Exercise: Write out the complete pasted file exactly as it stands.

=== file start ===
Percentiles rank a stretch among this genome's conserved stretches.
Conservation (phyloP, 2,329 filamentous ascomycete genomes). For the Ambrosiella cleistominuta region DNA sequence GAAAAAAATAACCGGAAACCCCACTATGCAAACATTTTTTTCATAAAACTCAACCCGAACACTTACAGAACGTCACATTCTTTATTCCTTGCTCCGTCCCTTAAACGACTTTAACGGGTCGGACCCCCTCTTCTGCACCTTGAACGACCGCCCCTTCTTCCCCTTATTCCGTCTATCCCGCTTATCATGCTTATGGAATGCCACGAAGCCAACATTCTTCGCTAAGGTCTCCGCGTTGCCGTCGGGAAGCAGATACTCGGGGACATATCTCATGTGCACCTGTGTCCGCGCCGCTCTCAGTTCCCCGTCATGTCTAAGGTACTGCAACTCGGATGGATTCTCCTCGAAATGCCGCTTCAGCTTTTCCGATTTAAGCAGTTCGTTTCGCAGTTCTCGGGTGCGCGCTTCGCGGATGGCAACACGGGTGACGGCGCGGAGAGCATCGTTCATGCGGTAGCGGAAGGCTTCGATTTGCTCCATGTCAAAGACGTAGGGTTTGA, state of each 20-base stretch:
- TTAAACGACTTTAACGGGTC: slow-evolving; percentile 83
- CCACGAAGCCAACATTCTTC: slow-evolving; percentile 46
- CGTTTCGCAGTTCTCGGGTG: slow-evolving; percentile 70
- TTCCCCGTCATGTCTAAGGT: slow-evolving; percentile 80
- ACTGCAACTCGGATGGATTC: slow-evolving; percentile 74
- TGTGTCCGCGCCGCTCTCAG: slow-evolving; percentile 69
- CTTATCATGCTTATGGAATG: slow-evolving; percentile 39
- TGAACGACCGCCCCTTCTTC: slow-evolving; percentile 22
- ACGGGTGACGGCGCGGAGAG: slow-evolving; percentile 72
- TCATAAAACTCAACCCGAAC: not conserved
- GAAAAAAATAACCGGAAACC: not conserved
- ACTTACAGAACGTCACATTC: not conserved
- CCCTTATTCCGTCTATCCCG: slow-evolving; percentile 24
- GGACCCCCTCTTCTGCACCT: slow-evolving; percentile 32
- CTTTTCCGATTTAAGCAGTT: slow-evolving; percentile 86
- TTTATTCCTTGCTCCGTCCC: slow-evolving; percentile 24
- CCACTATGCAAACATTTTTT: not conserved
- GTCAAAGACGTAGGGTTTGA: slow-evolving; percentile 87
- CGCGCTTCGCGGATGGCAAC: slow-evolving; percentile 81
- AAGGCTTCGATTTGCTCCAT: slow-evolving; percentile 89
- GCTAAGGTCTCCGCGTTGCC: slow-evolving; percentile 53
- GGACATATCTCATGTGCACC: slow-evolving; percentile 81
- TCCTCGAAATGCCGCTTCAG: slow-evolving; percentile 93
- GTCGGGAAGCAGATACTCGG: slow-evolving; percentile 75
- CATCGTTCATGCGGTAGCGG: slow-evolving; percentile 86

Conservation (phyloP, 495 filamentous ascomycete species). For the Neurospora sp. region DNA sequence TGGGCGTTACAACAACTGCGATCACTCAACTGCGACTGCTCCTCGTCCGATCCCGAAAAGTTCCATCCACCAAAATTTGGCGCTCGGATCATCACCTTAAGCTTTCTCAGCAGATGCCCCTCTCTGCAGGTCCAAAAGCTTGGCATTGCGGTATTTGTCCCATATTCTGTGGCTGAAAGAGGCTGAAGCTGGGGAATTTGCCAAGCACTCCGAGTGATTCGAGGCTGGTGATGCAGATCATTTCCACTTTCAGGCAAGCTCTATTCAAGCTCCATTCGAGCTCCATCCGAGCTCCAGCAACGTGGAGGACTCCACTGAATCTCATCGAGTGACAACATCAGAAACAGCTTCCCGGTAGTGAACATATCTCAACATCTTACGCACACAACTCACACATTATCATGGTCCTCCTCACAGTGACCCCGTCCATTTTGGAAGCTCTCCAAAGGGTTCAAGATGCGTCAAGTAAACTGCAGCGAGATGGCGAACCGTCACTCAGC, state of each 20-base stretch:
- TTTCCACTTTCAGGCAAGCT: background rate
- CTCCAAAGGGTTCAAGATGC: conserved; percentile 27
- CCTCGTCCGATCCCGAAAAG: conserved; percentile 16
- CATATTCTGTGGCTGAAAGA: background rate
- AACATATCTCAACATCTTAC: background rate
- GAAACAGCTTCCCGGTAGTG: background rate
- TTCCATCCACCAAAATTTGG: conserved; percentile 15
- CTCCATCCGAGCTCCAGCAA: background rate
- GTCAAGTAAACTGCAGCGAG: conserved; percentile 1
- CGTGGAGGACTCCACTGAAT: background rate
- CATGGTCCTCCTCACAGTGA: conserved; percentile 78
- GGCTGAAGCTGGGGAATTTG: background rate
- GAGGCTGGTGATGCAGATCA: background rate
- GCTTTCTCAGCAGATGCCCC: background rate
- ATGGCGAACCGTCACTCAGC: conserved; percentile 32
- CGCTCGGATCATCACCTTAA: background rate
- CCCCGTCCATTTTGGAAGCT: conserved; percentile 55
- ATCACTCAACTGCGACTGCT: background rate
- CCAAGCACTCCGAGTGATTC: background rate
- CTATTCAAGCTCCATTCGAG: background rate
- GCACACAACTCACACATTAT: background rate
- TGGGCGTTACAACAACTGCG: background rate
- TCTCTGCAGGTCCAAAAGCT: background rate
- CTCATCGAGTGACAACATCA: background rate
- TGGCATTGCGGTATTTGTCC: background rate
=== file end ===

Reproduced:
Percentiles rank a stretch among this genome's conserved stretches.
Conservation (phyloP, 2,329 filamentous ascomycete genomes). For the Ambrosiella cleistominuta region DNA sequence GAAAAAAATAACCGGAAACCCCACTATGCAAACATTTTTTTCATAAAACTCAACCCGAACACTTACAGAACGTCACATTCTTTATTCCTTGCTCCGTCCCTTAAACGACTTTAACGGGTCGGACCCCCTCTTCTGCACCTTGAACGACCGCCCCTTCTTCCCCTTATTCCGTCTATCCCGCTTATCATGCTTATGGAATGCCACGAAGCCAACATTCTTCGCTAAGGTCTCCGCGTTGCCGTCGGGAAGCAGATACTCGGGGACATATCTCATGTGCACCTGTGTCCGCGCCGCTCTCAGTTCCCCGTCATGTCTAAGGTACTGCAACTCGGATGGATTCTCCTCGAAATGCCGCTTCAGCTTTTCCGATTTAAGCAGTTCGTTTCGCAGTTCTCGGGTGCGCGCTTCGCGGATGGCAACACGGGTGACGGCGCGGAGAGCATCGTTCATGCGGTAGCGGAAGGCTTCGATTTGCTCCATGTCAAAGACGTAGGGTTTGA, state of each 20-base stretch:
- TTAAACGACTTTAACGGGTC: slow-evolving; percentile 83
- CCACGAAGCCAACATTCTTC: slow-evolving; percentile 46
- CGTTTCGCAGTTCTCGGGTG: slow-evolving; percentile 70
- TTCCCCGTCATGTCTAAGGT: slow-evolving; percentile 80
- ACTGCAACTCGGATGGATTC: slow-evolving; percentile 74
- TGTGTCCGCGCCGCTCTCAG: slow-evolving; percentile 69
- CTTATCATGCTTATGGAATG: slow-evolving; percentile 39
- TGAACGACCGCCCCTTCTTC: slow-evolving; percentile 22
- ACGGGTGACGGCGCGGAGAG: slow-evolving; percentile 72
- TCATAAAACTCAACCCGAAC: not conserved
- GAAAAAAATAACCGGAAACC: not conserved
- ACTTACAGAACGTCACATTC: not conserved
- CCCTTATTCCGTCTATCCCG: slow-evolving; percentile 24
- GGACCCCCTCTTCTGCACCT: slow-evolving; percentile 32
- CTTTTCCGATTTAAGCAGTT: slow-evolving; percentile 86
- TTTATTCCTTGCTCCGTCCC: slow-evolving; percentile 24
- CCACTATGCAAACATTTTTT: not conserved
- GTCAAAGACGTAGGGTTTGA: slow-evolving; percentile 87
- CGCGCTTCGCGGATGGCAAC: slow-evolving; percentile 81
- AAGGCTTCGATTTGCTCCAT: slow-evolving; percentile 89
- GCTAAGGTCTCCGCGTTGCC: slow-evolving; percentile 53
- GGACATATCTCATGTGCACC: slow-evolving; percentile 81
- TCCTCGAAATGCCGCTTCAG: slow-evolving; percentile 93
- GTCGGGAAGCAGATACTCGG: slow-evolving; percentile 75
- CATCGTTCATGCGGTAGCGG: slow-evolving; percentile 86

Conservation (phyloP, 495 filamentous ascomycete species). For the Neurospora sp. region DNA sequence TGGGCGTTACAACAACTGCGATCACTCAACTGCGACTGCTCCTCGTCCGATCCCGAAAAGTTCCATCCACCAAAATTTGGCGCTCGGATCATCACCTTAAGCTTTCTCAGCAGATGCCCCTCTCTGCAGGTCCAAAAGCTTGGCATTGCGGTATTTGTCCCATATTCTGTGGCTGAAAGAGGCTGAAGCTGGGGAATTTGCCAAGCACTCCGAGTGATTCGAGGCTGGTGATGCAGATCATTTCCACTTTCAGGCAAGCTCTATTCAAGCTCCATTCGAGCTCCATCCGAGCTCCAGCAACGTGGAGGACTCCACTGAATCTCATCGAGTGACAACATCAGAAACAGCTTCCCGGTAGTGAACATATCTCAACATCTTACGCACACAACTCACACATTATCATGGTCCTCCTCACAGTGACCCCGTCCATTTTGGAAGCTCTCCAAAGGGTTCAAGATGCGTCAAGTAAACTGCAGCGAGATGGCGAACCGTCACTCAGC, state of each 20-base stretch:
- TTTCCACTTTCAGGCAAGCT: background rate
- CTCCAAAGGGTTCAAGATGC: conserved; percentile 27
- CCTCGTCCGATCCCGAAAAG: conserved; percentile 16
- CATATTCTGTGGCTGAAAGA: background rate
- AACATATCTCAACATCTTAC: background rate
- GAAACAGCTTCCCGGTAGTG: background rate
- TTCCATCCACCAAAATTTGG: conserved; percentile 15
- CTCCATCCGAGCTCCAGCAA: background rate
- GTCAAGTAAACTGCAGCGAG: conserved; percentile 1
- CGTGGAGGACTCCACTGAAT: background rate
- CATGGTCCTCCTCACAGTGA: conserved; percentile 78
- GGCTGAAGCTGGGGAATTTG: background rate
- GAGGCTGGTGATGCAGATCA: background rate
- GCTTTCTCAGCAGATGCCCC: background rate
- ATGGCGAACCGTCACTCAGC: conserved; percentile 32
- CGCTCGGATCATCACCTTAA: background rate
- CCCCGTCCATTTTGGAAGCT: conserved; percentile 55
- ATCACTCAACTGCGACTGCT: background rate
- CCAAGCACTCCGAGTGATTC: background rate
- CTATTCAAGCTCCATTCGAG: background rate
- GCACACAACTCACACATTAT: background rate
- TGGGCGTTACAACAACTGCG: background rate
- TCTCTGCAGGTCCAAAAGCT: background rate
- CTCATCGAGTGACAACATCA: background rate
- TGGCATTGCGGTATTTGTCC: background rate